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J Fam Pract. 1998 Dec;47(6):446-52.

Depression, health-related quality of life, and medical cost outcomes of receiving recommended levels of antidepressant treatment.

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  • 1Center for Health Outcomes Research, MEDTAP International, Bethesda, MD 20814-4805, USA.



We evaluated depression severity, health-related quality of life (HRQL), and medical cost outcomes of primary care patients receiving recommended and less-than-recommended levels of antidepressant treatment.


We performed a secondary analysis of clinical trial data from primary care clinics in a staff-model managed care organization. The trial included patients with Diagnostic and Statistical Manual of Mental Disorders, Third Edition, Revised (DSM-III-R) criteria for major depression who were starting antidepressant treatment. The primary outcomes measures used were the 17-item Hamilton Depression Rating Scale (HDRS), Hopkins Symptom Checklist depression scores, the Medical Outcomes Study 36-Item Short-Form Health Survey (SF-36) mental and physical component summary scores, and the total outpatient and inpatient medical costs.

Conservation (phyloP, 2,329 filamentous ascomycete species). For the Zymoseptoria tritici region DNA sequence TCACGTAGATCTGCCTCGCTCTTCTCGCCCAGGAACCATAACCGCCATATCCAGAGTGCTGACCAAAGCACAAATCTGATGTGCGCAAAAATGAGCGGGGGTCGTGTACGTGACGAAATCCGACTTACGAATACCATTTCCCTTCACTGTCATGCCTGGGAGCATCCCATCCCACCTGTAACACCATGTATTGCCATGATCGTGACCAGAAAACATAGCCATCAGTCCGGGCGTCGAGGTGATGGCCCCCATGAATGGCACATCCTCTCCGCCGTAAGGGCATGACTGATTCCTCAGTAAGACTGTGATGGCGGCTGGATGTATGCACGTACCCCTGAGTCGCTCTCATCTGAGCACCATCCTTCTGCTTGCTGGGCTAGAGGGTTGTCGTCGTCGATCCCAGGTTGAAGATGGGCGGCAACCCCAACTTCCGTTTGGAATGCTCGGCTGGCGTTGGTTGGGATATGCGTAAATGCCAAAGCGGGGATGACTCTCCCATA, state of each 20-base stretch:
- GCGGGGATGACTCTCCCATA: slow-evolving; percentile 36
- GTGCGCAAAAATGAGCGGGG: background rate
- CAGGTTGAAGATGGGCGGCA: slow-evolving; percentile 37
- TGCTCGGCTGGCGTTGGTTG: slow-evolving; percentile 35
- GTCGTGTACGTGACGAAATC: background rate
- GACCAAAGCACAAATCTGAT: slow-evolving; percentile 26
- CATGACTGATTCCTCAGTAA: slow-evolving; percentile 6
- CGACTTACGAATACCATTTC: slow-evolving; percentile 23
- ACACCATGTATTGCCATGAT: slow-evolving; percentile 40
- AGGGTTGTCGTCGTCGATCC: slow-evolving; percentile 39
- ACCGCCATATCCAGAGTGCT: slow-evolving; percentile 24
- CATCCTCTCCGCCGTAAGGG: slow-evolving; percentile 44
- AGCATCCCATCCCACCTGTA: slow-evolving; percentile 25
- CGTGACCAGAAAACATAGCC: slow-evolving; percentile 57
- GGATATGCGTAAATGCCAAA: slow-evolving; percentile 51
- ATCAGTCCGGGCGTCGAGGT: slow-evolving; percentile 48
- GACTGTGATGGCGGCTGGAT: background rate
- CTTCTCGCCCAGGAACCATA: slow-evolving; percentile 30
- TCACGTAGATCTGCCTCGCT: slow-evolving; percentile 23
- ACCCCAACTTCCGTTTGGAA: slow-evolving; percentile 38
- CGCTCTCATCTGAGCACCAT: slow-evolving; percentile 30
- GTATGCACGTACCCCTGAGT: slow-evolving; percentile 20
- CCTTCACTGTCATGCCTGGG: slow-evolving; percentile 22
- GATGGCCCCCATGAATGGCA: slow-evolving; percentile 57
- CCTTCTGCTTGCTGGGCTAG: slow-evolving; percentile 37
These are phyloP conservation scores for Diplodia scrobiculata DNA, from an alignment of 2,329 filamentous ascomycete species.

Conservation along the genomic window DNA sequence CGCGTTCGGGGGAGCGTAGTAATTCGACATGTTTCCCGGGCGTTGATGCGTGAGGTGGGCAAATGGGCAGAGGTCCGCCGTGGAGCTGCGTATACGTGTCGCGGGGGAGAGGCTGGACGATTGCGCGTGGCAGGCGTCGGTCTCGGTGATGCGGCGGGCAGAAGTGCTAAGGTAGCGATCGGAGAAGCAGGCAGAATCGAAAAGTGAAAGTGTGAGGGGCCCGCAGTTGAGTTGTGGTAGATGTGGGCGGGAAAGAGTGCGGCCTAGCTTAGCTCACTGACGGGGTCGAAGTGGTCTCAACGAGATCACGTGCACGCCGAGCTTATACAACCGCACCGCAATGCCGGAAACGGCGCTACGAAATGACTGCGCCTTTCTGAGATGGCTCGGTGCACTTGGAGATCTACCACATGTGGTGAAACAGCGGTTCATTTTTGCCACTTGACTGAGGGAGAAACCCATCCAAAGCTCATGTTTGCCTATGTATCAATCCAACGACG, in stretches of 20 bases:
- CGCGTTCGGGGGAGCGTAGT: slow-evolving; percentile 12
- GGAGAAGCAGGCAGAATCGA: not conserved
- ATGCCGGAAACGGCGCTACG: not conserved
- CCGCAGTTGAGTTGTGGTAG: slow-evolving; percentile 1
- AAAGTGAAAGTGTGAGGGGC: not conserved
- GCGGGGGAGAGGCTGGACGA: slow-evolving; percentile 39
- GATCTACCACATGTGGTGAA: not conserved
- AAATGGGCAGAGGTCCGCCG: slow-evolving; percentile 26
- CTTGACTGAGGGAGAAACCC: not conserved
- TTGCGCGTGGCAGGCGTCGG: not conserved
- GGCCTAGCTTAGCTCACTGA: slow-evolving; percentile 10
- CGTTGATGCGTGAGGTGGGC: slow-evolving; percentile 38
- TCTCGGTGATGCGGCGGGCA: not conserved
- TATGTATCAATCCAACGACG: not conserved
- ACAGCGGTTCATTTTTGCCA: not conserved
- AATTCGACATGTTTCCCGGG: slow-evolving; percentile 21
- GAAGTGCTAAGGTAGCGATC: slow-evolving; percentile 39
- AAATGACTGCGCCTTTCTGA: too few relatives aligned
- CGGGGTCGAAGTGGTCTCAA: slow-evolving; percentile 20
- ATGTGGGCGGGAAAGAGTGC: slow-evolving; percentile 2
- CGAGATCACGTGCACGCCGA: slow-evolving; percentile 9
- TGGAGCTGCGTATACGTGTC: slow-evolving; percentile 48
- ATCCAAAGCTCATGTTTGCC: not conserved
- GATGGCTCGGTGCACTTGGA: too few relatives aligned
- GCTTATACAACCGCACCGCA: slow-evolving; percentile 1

Of 358 patients starting antidepressant treatment, 195 (54.5%) received doses recommended by the Agency for Health Care Policy and Research for 90 days or more. Mean HDRS score decreased from 14.1 to 8.8 in patients receiving less-than-recommended treatment and decreased from 13.8 to 8.9 in patients with minimum recommended treatment (P = .761). No significant differences in improvement of HRQL outcomes during 6 months were observed between patients receiving recommended or less-than-recommended antidepressant therapy. Mean total medical costs over 6 months for patients taking the recommended levels of antidepressant treatment were $1872 +/- 140 compared with $2622 +/- 413 for patients taking less-than-recommended treatment (P = .032). The differences in total medical costs were attributable to significantly lower nonmental health-related inpatient costs in the recommended antidepressant treatment group ($104 vs $785, P = .004).


Patients receiving minimum recommended levels of antidepressant therapy for 3 months showed improvement in depression severity and HRQL comparable with patients receiving less-than-recommended treatment. Patients receiving minimum recommended treatment had lower total costs and nonmental health-related inpatient costs. Antidepressant treatment in primary care patients may have the greatest impact on the frequency of health care visits and on costs for medical conditions and impairments.

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